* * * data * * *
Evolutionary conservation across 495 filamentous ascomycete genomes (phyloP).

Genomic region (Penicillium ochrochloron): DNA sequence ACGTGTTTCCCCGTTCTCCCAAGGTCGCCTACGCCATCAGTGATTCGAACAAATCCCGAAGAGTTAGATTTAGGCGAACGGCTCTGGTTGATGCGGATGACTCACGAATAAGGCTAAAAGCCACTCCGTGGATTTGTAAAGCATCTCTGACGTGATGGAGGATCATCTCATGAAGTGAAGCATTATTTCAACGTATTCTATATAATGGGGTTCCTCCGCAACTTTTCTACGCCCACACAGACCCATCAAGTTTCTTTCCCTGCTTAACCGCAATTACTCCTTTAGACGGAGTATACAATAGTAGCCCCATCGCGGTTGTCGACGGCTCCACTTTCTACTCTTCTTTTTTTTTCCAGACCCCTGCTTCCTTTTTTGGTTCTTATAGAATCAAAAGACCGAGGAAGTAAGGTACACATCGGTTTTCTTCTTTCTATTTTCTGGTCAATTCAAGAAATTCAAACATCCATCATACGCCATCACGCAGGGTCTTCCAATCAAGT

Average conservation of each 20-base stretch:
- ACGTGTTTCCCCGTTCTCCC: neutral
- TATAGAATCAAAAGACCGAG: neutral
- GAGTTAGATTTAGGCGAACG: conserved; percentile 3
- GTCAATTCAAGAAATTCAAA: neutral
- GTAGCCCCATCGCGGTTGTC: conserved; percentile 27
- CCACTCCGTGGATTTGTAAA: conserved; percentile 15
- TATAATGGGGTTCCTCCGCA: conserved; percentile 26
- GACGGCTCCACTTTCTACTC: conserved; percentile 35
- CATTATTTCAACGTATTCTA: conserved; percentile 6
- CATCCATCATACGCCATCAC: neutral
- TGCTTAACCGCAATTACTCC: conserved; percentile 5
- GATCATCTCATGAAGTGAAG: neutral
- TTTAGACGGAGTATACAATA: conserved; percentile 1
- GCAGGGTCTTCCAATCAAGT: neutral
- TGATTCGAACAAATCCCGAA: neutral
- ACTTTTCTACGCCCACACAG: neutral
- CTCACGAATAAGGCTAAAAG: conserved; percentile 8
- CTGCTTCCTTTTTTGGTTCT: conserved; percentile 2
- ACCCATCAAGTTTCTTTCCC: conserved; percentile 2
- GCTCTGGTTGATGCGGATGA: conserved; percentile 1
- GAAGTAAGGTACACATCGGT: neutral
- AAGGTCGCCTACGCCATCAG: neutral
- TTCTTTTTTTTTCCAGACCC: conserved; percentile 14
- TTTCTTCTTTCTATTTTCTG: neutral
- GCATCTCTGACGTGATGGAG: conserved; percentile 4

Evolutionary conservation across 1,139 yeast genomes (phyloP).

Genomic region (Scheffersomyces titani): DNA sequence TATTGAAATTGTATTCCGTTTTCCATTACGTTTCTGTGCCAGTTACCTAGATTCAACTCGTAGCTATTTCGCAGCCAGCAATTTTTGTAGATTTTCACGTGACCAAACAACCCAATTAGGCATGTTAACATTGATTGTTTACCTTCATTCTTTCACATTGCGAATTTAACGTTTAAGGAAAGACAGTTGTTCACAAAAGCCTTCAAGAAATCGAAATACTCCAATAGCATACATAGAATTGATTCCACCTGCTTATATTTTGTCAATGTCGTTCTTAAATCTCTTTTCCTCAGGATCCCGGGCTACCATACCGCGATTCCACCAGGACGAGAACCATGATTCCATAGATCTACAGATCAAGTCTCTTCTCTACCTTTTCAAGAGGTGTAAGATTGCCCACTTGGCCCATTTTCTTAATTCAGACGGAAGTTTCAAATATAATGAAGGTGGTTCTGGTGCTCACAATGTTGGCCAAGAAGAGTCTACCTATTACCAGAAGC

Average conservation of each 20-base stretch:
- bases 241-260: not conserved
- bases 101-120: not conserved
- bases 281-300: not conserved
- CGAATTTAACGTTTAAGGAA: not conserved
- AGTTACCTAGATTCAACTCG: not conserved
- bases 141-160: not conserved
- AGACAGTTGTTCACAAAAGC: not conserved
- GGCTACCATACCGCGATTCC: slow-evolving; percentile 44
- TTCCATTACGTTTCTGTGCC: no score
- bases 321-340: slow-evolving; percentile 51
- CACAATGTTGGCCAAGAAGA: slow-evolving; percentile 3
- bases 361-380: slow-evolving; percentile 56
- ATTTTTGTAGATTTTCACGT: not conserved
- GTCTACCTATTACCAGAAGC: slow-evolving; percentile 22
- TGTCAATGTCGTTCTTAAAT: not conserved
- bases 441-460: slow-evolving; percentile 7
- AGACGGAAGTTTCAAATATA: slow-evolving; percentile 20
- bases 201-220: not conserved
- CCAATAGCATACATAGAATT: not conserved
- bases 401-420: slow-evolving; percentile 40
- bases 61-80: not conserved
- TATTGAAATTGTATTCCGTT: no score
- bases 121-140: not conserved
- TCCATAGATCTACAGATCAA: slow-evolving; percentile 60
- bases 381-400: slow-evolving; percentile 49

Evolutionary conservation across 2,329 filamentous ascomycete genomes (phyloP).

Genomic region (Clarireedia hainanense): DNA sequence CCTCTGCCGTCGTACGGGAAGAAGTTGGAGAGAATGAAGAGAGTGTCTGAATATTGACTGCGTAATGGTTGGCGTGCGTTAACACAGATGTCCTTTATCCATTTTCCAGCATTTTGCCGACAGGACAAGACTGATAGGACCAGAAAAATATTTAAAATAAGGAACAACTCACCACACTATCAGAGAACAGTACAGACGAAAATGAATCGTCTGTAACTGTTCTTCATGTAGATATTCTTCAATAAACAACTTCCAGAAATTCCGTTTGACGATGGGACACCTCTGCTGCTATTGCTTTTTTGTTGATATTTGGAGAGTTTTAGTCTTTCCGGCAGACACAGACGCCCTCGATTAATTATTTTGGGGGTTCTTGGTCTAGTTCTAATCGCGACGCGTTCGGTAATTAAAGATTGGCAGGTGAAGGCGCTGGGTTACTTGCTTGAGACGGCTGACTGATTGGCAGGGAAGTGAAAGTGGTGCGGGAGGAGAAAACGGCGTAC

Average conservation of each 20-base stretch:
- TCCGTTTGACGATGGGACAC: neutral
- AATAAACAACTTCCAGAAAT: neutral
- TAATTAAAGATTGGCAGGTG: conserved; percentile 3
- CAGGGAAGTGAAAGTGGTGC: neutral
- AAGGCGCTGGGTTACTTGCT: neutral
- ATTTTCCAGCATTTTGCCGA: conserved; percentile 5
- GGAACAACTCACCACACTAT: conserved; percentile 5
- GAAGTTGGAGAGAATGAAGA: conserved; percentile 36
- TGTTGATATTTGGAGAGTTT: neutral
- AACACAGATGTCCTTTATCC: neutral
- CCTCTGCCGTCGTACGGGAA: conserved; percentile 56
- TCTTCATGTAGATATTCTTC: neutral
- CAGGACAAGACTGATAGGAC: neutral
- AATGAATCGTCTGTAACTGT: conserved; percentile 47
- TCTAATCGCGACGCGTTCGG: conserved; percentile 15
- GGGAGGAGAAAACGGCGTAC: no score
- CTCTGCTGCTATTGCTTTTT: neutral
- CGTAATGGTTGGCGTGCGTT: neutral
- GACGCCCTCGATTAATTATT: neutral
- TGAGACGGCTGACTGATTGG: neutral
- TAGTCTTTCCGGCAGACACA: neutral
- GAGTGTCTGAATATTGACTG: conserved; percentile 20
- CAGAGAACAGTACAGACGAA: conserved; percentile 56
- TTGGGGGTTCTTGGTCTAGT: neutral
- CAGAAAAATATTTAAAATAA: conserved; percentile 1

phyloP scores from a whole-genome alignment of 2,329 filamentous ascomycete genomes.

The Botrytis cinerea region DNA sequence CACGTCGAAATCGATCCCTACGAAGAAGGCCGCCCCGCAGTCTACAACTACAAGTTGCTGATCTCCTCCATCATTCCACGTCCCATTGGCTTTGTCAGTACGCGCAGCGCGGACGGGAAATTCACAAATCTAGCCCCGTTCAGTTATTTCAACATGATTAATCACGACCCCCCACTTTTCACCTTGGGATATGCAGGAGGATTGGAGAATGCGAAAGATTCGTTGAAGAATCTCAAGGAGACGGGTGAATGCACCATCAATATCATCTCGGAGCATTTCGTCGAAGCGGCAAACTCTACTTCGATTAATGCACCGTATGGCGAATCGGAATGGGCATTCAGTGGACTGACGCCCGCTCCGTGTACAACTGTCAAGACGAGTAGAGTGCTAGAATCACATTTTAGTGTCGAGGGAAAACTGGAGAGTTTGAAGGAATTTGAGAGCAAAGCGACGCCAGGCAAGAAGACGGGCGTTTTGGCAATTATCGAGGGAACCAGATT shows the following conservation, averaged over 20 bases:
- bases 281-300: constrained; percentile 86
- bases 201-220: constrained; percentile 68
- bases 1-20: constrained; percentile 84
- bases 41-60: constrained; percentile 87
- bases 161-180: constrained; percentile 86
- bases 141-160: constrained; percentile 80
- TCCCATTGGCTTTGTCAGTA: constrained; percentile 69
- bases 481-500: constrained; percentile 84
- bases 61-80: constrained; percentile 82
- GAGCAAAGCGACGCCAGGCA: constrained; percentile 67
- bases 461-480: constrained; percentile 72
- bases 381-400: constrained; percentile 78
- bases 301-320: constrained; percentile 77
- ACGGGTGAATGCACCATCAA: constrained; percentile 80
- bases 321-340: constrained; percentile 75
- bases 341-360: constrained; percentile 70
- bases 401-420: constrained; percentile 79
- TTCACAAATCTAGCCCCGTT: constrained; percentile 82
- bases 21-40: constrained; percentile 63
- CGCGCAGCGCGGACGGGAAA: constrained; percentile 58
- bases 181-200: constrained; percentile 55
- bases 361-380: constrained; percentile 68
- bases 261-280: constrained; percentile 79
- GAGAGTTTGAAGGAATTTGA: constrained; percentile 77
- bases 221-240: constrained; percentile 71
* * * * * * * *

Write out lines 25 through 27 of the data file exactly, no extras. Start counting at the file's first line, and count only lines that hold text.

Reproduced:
- AAGGTCGCCTACGCCATCAG: neutral
- TTCTTTTTTTTTCCAGACCC: conserved; percentile 14
- TTTCTTCTTTCTATTTTCTG: neutral